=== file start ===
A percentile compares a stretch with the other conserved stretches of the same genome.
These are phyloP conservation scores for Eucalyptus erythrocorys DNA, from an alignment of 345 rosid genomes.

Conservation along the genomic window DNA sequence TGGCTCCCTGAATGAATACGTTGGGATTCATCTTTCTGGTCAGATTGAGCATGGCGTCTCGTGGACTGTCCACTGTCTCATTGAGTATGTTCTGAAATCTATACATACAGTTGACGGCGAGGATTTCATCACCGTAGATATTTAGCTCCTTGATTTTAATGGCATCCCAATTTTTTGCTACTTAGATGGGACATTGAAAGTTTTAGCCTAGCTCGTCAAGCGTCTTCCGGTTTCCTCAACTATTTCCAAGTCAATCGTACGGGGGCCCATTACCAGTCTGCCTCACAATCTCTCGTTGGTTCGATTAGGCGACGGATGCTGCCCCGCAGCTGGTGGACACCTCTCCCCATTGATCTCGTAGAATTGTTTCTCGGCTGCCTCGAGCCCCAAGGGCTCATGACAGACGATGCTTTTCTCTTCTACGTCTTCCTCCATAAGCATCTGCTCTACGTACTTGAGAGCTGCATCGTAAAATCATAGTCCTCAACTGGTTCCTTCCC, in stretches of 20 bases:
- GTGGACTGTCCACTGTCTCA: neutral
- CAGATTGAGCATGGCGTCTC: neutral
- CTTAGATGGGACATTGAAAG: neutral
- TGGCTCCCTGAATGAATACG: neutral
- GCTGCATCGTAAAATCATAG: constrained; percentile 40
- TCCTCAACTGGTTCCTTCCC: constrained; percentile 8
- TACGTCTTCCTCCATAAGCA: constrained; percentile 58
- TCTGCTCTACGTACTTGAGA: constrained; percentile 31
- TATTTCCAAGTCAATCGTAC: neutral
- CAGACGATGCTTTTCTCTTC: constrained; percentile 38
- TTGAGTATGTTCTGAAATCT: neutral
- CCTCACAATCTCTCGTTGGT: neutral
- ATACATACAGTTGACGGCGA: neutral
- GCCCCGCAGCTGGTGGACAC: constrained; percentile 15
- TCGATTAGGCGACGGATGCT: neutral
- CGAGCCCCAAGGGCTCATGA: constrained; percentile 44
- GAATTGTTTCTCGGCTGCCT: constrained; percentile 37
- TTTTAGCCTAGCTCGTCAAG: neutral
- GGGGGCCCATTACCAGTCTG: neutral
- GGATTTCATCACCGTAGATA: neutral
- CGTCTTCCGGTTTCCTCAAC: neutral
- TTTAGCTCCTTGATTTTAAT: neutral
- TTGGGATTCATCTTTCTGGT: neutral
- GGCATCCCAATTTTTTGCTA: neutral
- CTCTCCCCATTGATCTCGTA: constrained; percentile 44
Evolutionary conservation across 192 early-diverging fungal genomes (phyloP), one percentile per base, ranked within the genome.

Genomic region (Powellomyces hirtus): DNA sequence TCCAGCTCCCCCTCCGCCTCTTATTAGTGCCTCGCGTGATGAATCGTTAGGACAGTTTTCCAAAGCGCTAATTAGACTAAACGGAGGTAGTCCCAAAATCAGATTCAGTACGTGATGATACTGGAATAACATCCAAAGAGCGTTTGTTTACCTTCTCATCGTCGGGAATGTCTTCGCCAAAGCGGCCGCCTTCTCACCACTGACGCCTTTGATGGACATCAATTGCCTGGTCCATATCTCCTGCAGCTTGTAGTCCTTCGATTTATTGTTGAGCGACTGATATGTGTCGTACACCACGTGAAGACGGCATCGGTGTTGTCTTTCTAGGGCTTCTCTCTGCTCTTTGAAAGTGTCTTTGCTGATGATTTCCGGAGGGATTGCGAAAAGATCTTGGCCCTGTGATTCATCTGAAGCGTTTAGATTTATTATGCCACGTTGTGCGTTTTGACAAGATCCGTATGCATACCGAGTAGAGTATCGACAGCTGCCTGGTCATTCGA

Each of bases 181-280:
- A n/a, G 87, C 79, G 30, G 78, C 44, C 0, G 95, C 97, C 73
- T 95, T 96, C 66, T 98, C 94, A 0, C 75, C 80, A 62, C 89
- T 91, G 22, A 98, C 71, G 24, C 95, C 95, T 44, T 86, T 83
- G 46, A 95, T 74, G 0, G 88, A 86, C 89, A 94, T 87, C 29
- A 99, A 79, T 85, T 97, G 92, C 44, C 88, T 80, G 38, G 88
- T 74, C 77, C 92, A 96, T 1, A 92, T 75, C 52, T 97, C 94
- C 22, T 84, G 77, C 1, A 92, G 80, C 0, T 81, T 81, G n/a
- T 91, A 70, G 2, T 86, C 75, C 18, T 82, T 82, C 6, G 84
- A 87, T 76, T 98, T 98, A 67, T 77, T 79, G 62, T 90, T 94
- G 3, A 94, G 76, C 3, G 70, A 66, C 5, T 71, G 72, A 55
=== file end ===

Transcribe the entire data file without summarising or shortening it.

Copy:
A percentile compares a stretch with the other conserved stretches of the same genome.
These are phyloP conservation scores for Eucalyptus erythrocorys DNA, from an alignment of 345 rosid genomes.

Conservation along the genomic window DNA sequence TGGCTCCCTGAATGAATACGTTGGGATTCATCTTTCTGGTCAGATTGAGCATGGCGTCTCGTGGACTGTCCACTGTCTCATTGAGTATGTTCTGAAATCTATACATACAGTTGACGGCGAGGATTTCATCACCGTAGATATTTAGCTCCTTGATTTTAATGGCATCCCAATTTTTTGCTACTTAGATGGGACATTGAAAGTTTTAGCCTAGCTCGTCAAGCGTCTTCCGGTTTCCTCAACTATTTCCAAGTCAATCGTACGGGGGCCCATTACCAGTCTGCCTCACAATCTCTCGTTGGTTCGATTAGGCGACGGATGCTGCCCCGCAGCTGGTGGACACCTCTCCCCATTGATCTCGTAGAATTGTTTCTCGGCTGCCTCGAGCCCCAAGGGCTCATGACAGACGATGCTTTTCTCTTCTACGTCTTCCTCCATAAGCATCTGCTCTACGTACTTGAGAGCTGCATCGTAAAATCATAGTCCTCAACTGGTTCCTTCCC, in stretches of 20 bases:
- GTGGACTGTCCACTGTCTCA: neutral
- CAGATTGAGCATGGCGTCTC: neutral
- CTTAGATGGGACATTGAAAG: neutral
- TGGCTCCCTGAATGAATACG: neutral
- GCTGCATCGTAAAATCATAG: constrained; percentile 40
- TCCTCAACTGGTTCCTTCCC: constrained; percentile 8
- TACGTCTTCCTCCATAAGCA: constrained; percentile 58
- TCTGCTCTACGTACTTGAGA: constrained; percentile 31
- TATTTCCAAGTCAATCGTAC: neutral
- CAGACGATGCTTTTCTCTTC: constrained; percentile 38
- TTGAGTATGTTCTGAAATCT: neutral
- CCTCACAATCTCTCGTTGGT: neutral
- ATACATACAGTTGACGGCGA: neutral
- GCCCCGCAGCTGGTGGACAC: constrained; percentile 15
- TCGATTAGGCGACGGATGCT: neutral
- CGAGCCCCAAGGGCTCATGA: constrained; percentile 44
- GAATTGTTTCTCGGCTGCCT: constrained; percentile 37
- TTTTAGCCTAGCTCGTCAAG: neutral
- GGGGGCCCATTACCAGTCTG: neutral
- GGATTTCATCACCGTAGATA: neutral
- CGTCTTCCGGTTTCCTCAAC: neutral
- TTTAGCTCCTTGATTTTAAT: neutral
- TTGGGATTCATCTTTCTGGT: neutral
- GGCATCCCAATTTTTTGCTA: neutral
- CTCTCCCCATTGATCTCGTA: constrained; percentile 44
Evolutionary conservation across 192 early-diverging fungal genomes (phyloP), one percentile per base, ranked within the genome.

Genomic region (Powellomyces hirtus): DNA sequence TCCAGCTCCCCCTCCGCCTCTTATTAGTGCCTCGCGTGATGAATCGTTAGGACAGTTTTCCAAAGCGCTAATTAGACTAAACGGAGGTAGTCCCAAAATCAGATTCAGTACGTGATGATACTGGAATAACATCCAAAGAGCGTTTGTTTACCTTCTCATCGTCGGGAATGTCTTCGCCAAAGCGGCCGCCTTCTCACCACTGACGCCTTTGATGGACATCAATTGCCTGGTCCATATCTCCTGCAGCTTGTAGTCCTTCGATTTATTGTTGAGCGACTGATATGTGTCGTACACCACGTGAAGACGGCATCGGTGTTGTCTTTCTAGGGCTTCTCTCTGCTCTTTGAAAGTGTCTTTGCTGATGATTTCCGGAGGGATTGCGAAAAGATCTTGGCCCTGTGATTCATCTGAAGCGTTTAGATTTATTATGCCACGTTGTGCGTTTTGACAAGATCCGTATGCATACCGAGTAGAGTATCGACAGCTGCCTGGTCATTCGA

Each of bases 181-280:
- A n/a, G 87, C 79, G 30, G 78, C 44, C 0, G 95, C 97, C 73
- T 95, T 96, C 66, T 98, C 94, A 0, C 75, C 80, A 62, C 89
- T 91, G 22, A 98, C 71, G 24, C 95, C 95, T 44, T 86, T 83
- G 46, A 95, T 74, G 0, G 88, A 86, C 89, A 94, T 87, C 29
- A 99, A 79, T 85, T 97, G 92, C 44, C 88, T 80, G 38, G 88
- T 74, C 77, C 92, A 96, T 1, A 92, T 75, C 52, T 97, C 94
- C 22, T 84, G 77, C 1, A 92, G 80, C 0, T 81, T 81, G n/a
- T 91, A 70, G 2, T 86, C 75, C 18, T 82, T 82, C 6, G 84
- A 87, T 76, T 98, T 98, A 67, T 77, T 79, G 62, T 90, T 94
- G 3, A 94, G 76, C 3, G 70, A 66, C 5, T 71, G 72, A 55